A messy review for an even messier movie.
The world premiere of Ka-Fai Wai's film was the opening of the New York Asian Film Festival in 2009. It was a big to do with the director in attendance and was the cause for much hoopla. When I saw the film in its second run in the festival a week later I was left confused and wondering what the big deal was. (Looking at my notes I see I noted people sleeping through it and laughing at in appropriate times.)
Certainly the film is typical of the writer/director (and frequent Johnnie To collaborator) in that it is decidedly atypical. While his films frequently mess with your head and challenge your expectations almost always they pay off. One need only look at The Mad Detective or tomorrow’s film Running on Karma to know that he’s really good at doing the impossible.
Written By on the other hand is the sort of film where he couldn’t quite get it right. Ka-Fai Wai said that he went through multiple cuts of the film and this was the only way the film worked. I would hate to see what it looked like when it didn’t work.
Okay, you’re probably wondering why am I mentioning this film if it doesn’t work. I’m mentioning it because I’ve kind of softened toward the film. I’ve seen it on DVD since I saw it at the film festival and while I will be the first to say it is often a mess, I do think that there are some real treats in the film.
The story concerns a family that is in a terrible car accident. The father is killed, the daughter is blinded and everyone is left to struggle on. Many years later with the family still struggling with the death of the patriarch, the daughter decides to write a story about the father who is now blind, struggling to deal with the death of his family in a terrible car accident who starts a story where his family lived and he died and they start a story where… You get the idea.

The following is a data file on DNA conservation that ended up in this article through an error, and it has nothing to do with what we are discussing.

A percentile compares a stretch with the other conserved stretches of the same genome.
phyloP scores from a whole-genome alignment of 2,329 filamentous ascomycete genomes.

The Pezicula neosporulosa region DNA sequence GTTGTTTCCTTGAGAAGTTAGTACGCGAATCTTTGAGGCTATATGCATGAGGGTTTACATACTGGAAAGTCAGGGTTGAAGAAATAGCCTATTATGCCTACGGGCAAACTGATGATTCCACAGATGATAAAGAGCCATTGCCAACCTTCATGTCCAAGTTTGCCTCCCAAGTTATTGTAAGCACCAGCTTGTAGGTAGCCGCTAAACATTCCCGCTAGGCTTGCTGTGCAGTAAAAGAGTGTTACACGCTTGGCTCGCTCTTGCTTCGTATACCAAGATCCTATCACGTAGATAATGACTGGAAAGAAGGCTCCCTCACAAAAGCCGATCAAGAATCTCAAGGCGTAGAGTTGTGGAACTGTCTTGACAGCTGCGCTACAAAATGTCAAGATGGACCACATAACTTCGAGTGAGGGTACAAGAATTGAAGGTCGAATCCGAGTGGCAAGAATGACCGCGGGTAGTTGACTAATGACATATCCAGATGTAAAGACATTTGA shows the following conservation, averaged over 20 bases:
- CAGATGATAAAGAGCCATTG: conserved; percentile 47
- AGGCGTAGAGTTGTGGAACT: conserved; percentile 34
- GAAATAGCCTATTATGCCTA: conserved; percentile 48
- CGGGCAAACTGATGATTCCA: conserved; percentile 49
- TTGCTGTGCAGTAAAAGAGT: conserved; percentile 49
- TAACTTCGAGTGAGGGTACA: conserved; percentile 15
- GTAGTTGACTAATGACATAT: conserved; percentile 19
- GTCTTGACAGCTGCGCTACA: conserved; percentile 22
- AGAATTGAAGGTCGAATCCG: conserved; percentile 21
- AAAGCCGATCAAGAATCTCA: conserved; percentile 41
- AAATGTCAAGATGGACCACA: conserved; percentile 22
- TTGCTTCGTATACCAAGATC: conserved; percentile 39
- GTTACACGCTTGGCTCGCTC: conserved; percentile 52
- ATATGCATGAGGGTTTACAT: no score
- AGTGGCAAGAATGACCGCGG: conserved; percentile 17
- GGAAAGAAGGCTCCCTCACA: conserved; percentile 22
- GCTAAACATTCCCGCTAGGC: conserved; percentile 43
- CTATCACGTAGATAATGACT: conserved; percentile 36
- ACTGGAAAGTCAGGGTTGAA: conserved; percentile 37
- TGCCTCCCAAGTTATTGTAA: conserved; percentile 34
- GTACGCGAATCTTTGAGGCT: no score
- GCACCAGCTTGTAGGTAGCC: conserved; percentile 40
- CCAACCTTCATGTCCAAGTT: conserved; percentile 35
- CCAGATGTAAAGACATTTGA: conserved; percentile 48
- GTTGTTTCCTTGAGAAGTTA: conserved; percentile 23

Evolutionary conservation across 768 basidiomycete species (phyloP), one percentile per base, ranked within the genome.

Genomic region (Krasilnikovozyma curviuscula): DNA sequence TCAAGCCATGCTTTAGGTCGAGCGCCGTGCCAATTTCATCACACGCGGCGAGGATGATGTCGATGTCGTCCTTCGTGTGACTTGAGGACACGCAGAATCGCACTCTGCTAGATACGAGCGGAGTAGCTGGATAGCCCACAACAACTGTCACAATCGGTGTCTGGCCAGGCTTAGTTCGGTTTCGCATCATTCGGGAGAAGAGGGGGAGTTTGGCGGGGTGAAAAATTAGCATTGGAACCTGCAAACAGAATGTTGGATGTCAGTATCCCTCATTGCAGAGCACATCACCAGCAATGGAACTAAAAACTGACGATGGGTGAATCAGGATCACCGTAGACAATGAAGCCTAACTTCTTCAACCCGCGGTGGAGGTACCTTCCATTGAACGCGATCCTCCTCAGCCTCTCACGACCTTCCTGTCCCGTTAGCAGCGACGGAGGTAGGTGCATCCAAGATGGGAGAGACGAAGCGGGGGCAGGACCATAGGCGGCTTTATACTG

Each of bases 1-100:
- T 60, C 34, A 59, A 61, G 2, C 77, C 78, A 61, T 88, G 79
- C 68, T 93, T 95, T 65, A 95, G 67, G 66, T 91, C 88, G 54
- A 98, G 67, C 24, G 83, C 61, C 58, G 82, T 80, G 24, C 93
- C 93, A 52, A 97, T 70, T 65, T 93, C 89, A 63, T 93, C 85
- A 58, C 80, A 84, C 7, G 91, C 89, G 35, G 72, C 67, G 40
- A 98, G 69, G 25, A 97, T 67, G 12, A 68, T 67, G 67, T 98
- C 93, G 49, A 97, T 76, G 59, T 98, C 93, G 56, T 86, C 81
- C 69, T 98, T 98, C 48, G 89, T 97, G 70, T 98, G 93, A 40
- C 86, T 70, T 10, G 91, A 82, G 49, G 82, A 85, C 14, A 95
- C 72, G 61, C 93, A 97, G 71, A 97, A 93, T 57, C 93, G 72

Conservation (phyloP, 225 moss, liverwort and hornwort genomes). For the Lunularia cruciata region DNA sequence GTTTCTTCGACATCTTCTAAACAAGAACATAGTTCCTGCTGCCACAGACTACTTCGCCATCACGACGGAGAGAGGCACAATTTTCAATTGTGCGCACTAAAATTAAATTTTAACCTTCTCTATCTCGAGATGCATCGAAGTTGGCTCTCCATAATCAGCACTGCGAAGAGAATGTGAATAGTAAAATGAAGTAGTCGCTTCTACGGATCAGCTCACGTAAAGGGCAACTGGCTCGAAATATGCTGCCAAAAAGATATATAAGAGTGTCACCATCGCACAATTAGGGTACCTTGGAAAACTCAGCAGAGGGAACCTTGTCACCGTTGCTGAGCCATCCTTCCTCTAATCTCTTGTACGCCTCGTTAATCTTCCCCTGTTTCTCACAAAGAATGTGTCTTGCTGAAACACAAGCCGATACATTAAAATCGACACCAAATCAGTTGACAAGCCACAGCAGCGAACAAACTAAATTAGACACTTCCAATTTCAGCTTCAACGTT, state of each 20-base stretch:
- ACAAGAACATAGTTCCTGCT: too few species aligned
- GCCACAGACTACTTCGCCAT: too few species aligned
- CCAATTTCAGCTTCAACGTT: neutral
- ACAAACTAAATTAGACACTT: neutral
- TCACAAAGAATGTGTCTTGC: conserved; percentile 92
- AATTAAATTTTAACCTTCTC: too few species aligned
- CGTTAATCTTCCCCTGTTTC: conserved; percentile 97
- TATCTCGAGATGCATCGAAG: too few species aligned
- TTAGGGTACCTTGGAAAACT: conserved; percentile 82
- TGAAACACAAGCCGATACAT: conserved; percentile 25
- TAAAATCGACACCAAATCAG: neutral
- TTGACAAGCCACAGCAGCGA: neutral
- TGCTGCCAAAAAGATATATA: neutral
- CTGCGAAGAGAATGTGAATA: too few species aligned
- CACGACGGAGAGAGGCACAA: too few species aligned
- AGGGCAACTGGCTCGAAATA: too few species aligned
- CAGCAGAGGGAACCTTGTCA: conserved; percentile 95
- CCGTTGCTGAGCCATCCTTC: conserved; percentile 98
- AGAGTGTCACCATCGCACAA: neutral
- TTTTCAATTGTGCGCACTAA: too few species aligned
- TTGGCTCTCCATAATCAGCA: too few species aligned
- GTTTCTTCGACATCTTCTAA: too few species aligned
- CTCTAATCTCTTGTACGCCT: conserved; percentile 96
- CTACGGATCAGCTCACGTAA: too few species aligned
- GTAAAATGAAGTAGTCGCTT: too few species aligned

If you’re confused reading that imagine how it’s watching the film, where it gets even more confusing as characters from various permutations begin crossing realities. It’s a mess that goes off the rails almost instantly since you're never clear where or when you are. (It's only kind of clear at the very end)
The fact that the film is unclear is where a large part of my dislike for the film comes from. I don't like that we have to spend so much time trying to unknot what we are seeing. It's a big problem that the nature of reality is out the window to start with, since the film becomes a fight to know what is what. More than once you wonder if what you just saw was real or not.
When I saw the film a second time I was in a better place since I kind of thought, 'to hell with it, it makes no sense, just go with it'. I did and while I still am not a huge fan I could enjoy the film more.
Certainly the film isn’t perfect, some of the "blind" acting is funny for the wrong reasons, and some of the plot twists, including more tragedy, that feels like they were only added to keep things going. Unfortunately no matter how you look at it you will probably laugh for the wrong reasons at some point.
But at the same time the film has some real joys. The best stuff is all of the sequences with the Queen of the Underworld. The sequences of the trolley taking away the spirits are the reason I didn't walk out the first time and they are good enough on their own to recommend the film. There are also some great moments when the walls between realities begin to crumble and the dead and the living are reunited.
I’m not going to lie, this isn’t perfect (actually its not even close) but it is worth seeing. Keep your expectations in check and I think you’ll find some small treats in this film. If nothing else you’ll find the way you’ll want to pass into the next life.
Available as an import and from Amazon e-sellers.
(This has been revised seven times in the first six hours since posting-watch this spot for further revisions.)
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